Vic Yambao and Rachel Lefkowitz attended the same art school years ago in Boston, and on Saturday they were together again to draw inspiration from the streets of Baltimore.

The old classmates were among the crowd that braved the 100-degree heat for the city’s annual three-day Artscape. Featuring an artists’ market, live music, food and interactive exhibits, the event, now in its 38th year, is billed as the nation’s largest free outdoor arts festival.

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“I like to see creativity,” said Yambao, 36, an artist who lives in the north Baltimore neighborhood of Tuscany-Canterbury. “It just makes me want to create more, too.”

Lefkowitz said she enjoys the festival as a way to support local artists — she purchased a T-shirt and a couple of prints — though weather always seems to be an issue. She skipped last year’s Artscape because it was raining.

“I wish it would be in the fall, to be honest," said Lefkowitz, 37, of Dundalk. “People would be more comfortable.”

Organizers have said the event is unlikely to move to a different season because summer is when the festival venues, such as the University of Baltimore and the Modell Performing Arts Center at the Lyric, are available.

“I like to see creativity. It just makes me want to create more, too.”


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But they advertised ways to cool down this weekend despite the sweltering weather, including a variety of indoor events, like dance performances and a showcase of video games.

Some people splashed in water from a city fire truck and others stepped inside air-conditioned MTA buses, which were parked to use as cooling stations.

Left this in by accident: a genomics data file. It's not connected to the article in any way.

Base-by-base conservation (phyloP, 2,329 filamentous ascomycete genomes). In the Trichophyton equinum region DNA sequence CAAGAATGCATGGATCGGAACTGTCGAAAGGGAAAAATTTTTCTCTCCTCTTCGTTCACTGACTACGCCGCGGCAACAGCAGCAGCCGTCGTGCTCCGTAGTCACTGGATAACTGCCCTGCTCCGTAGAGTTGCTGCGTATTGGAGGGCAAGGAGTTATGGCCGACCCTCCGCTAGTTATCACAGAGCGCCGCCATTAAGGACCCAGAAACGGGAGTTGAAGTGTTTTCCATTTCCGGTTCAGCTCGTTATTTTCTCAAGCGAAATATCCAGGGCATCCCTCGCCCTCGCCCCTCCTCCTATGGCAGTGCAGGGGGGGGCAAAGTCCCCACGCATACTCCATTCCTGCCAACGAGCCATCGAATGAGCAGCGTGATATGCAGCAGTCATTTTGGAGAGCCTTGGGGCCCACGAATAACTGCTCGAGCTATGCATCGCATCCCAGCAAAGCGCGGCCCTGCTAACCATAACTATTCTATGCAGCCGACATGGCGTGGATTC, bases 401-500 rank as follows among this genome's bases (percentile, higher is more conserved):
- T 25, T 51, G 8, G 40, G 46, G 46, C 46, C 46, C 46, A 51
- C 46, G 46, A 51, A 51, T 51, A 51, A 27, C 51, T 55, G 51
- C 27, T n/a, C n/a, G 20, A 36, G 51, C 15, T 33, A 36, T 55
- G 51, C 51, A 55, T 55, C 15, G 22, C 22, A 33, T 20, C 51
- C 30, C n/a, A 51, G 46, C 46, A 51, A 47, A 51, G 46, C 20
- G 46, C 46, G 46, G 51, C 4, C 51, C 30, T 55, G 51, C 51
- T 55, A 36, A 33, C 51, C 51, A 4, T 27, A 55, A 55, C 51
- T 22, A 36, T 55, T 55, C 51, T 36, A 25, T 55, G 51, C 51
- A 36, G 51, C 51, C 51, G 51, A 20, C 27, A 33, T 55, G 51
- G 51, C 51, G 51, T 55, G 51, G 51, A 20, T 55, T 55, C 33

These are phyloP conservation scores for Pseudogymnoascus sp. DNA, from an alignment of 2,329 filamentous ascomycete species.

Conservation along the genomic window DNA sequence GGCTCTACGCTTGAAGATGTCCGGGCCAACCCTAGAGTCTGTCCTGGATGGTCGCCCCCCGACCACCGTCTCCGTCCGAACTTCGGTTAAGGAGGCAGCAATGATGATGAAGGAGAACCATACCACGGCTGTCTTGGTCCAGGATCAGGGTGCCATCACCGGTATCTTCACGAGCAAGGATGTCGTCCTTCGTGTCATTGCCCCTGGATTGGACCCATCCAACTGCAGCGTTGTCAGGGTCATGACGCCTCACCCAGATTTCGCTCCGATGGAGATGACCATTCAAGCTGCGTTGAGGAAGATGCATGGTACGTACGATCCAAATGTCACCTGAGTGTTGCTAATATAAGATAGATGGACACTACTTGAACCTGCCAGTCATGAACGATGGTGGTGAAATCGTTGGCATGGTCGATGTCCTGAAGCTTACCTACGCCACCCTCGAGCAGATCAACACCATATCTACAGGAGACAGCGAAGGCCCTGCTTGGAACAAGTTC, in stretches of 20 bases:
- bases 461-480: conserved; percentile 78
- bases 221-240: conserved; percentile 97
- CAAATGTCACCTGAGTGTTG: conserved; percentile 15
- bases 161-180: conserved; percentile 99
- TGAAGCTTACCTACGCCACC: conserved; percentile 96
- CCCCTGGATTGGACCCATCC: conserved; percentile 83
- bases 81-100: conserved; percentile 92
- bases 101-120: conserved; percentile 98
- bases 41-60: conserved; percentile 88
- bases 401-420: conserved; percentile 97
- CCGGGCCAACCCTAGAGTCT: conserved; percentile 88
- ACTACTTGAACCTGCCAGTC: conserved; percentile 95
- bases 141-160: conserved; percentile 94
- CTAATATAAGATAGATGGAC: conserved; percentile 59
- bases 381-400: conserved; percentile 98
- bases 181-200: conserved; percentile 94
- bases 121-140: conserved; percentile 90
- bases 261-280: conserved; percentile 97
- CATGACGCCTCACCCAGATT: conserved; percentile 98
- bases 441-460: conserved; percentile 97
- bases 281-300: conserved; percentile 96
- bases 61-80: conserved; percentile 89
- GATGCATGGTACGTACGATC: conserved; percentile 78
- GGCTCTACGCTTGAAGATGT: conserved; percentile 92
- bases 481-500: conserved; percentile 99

Temperatures had climbed into the upper-90s by the afternoon, peaking at 100 at the Maryland Science Center in the Inner Harbor, as crowds wandered through the festival spanning 14 city blocks. Some festival-goers dabbed sweat off their faces with handkerchiefs, cooled themselves with cardboard fans or carried umbrellas to block the sun.

On Charles Street, onlookers cheered on a flash mob organized by the nonprofit Dance Baltimore. One of the dancers, Maxine Stitzer-Hodge, said afterward she loved taking part and was looking forward to watching an indoor performance later in the day.

“It’ll be air-conditioned," said Stitzer-Hodge, who is in her 70s and lives in the western Baltimore neighborhood of Dickeyville. “It’ll be great.”

Anita McLean and Cedric Emery of New Haven, Conn. were in Baltimore for McLean’s 40th birthday celebration.

Emery, 42, said he enjoyed the vendors and the orange astronaut sculptures placed around the festival. The “Sydmonauts” installation by Amigo & Amigo commemorates the 50th anniversary of the moon landing and was originally commissioned by the Sydney Festival in Australia.

“So far, it’s good — a lot of stuff to see,” McLean said. “It’s just really hot.”

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